The Greek Coup: Liquidity As A Weapon Of Coercion

In a July 23rd post on Naked Capitalism, Nathan Tankus calls this “a truly shocking statement.” Why? Because all banks rely on their central banks to settle payments with other banks. “If the smooth functioning of the payments system is defined as the ability of depository institutions to clear payments,” says Tankus, “the central bank must ensure that settlement balances are available at some price.”

How the Payments System Works

The role of the central bank in the payments system is explained by the Bank for International Settlements like this:

One of the principal functions of central banks is to be the guardian of public confidence in money, and this confidence depends crucially on the ability of economic agents to transmit money and financial instruments smoothly and securely through payment and settlement systems. . . . [C]entral banks provide a safe settlement asset and in most cases they operate systems which allow for the transfer of that settlement asset.

Internationally before 1971, this “settlement asset” was gold. Later, it became electronic “settlement balances” or “reserves” maintained at the central bank. Today, when money travels by check from Bank A to Bank B, the central bank settles the transfer simply by adjusting the banks’ respective reserve balances, subtracting from one and adding to the other.

Checks continue to fly back and forth all day. If a bank’s reserve account comes up short at the end of the day, the central bank treats it as an automatic overdraft in the bank’s reserve account, effectively lending the bank the money in the form of electronic “liquidity” until the overdraft can be cleared. The bank can cure the deficit by attracting new deposits or by borrowing from another bank with excess reserves; and if the whole system is short of reserves, the central bank creates more to maintain the liquidity of the system.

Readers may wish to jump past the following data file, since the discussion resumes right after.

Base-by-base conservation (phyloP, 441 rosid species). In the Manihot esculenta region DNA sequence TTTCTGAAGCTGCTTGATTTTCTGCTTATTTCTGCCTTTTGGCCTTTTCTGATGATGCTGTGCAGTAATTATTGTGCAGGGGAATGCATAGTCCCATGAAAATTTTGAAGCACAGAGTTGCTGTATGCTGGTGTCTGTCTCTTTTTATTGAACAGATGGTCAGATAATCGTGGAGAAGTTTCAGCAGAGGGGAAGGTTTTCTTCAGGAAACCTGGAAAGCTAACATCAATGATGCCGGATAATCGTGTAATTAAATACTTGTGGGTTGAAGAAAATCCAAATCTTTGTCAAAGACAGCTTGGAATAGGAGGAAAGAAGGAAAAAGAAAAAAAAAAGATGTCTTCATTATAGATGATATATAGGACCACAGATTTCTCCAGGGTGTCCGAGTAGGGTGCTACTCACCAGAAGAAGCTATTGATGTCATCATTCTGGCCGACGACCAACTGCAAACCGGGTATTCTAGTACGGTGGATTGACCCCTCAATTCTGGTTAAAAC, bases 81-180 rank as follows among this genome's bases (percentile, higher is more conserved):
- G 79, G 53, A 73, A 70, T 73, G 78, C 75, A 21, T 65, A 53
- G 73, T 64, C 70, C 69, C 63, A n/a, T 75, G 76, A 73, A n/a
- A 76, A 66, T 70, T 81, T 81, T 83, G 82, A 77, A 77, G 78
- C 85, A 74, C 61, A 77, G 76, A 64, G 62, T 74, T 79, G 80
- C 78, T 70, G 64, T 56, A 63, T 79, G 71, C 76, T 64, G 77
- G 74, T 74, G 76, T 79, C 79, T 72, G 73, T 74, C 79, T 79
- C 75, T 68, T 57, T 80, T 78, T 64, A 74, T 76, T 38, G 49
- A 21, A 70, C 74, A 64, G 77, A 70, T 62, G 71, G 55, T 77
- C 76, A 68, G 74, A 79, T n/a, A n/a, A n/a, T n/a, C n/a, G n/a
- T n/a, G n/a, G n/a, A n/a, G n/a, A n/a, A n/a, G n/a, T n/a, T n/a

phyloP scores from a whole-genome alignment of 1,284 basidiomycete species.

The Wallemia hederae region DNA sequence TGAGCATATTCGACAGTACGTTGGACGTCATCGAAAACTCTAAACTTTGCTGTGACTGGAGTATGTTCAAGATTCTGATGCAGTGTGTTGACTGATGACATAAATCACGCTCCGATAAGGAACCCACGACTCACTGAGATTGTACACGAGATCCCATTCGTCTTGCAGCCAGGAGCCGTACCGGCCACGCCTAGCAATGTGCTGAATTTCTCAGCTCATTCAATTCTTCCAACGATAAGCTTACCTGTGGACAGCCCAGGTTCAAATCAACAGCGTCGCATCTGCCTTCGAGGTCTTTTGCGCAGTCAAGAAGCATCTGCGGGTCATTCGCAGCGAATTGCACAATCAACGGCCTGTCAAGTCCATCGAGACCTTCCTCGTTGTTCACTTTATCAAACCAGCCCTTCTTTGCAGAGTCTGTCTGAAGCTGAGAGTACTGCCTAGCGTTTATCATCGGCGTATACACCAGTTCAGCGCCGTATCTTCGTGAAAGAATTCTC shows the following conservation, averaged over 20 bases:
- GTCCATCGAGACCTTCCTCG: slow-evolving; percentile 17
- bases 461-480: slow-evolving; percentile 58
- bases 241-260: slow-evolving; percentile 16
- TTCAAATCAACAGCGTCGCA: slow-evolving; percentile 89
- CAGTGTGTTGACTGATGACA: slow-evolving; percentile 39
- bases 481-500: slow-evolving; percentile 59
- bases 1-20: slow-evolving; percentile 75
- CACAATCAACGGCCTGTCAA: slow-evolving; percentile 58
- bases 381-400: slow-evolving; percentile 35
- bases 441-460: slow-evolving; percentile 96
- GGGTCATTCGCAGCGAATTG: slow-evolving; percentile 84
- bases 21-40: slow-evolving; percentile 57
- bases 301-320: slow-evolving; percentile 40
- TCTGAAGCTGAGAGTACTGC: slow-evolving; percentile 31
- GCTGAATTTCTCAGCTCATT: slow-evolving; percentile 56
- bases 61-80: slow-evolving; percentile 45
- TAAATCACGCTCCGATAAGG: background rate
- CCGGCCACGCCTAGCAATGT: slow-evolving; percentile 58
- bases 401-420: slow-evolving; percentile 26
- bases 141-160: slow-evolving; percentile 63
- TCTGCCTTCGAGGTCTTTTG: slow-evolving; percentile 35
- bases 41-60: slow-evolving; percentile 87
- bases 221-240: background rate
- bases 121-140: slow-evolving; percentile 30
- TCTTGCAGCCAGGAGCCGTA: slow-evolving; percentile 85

The most dramatic exercise of this liquidity function was seen after the banking crisis of 2008, when credit was frozen and banks had largely stopped lending to each other. The US Federal Reserve then stepped in and advanced over $16 trillion to financial institutions through the TAF (Term Asset Facility), the TALF (Term Asset-backed Securities Loan Facility), and similar facilities, at near-zero interest. Toxic unmarketable assets were converted into “good collateral” so the banks could remain solvent and keep their doors open.

Liquidity as a Tool of Coercion

That is how the Fed sees its role, but the ECB evidently has other ideas about this liquidity tool. Whether a country’s banks are allowed to “access monetary policy operations” is seen by the ECB not as mandatory but as discretionary with the central bank. And as a condition of that access, if a country’s bonds are “below investment grade,” the country must be under an IMF program — meaning it must subject itself to forced austerity measures. According to ECB Vice President Constâncio at the same press conference:

View single page >> |

Ellen Brown is an attorney, founder of the Public ...

How did you like this article? Let us know so we can better customize your reading experience. Users' ratings are only visible to themselves.


Leave a comment to automatically be entered into our contest to win a free Echo Show.
Freto 5 years ago Member's comment

You could call it a form of blackmail but was it not just a precursor to what a grexit would look like? The EU wasn't interested in negotiating, it was in or out & the new government blinked. They should have left the EU currency. They would get their debt relief as they would default on everything like Iceland. It would have been best for both parties & maybe it would help disband the abomination called the euro. The greeks [at least their government & probably half the country] were gutless. Get off the tit.

Stephan Larose 5 years ago Member's comment

Banks as citizen-owned public utilities. Good idea!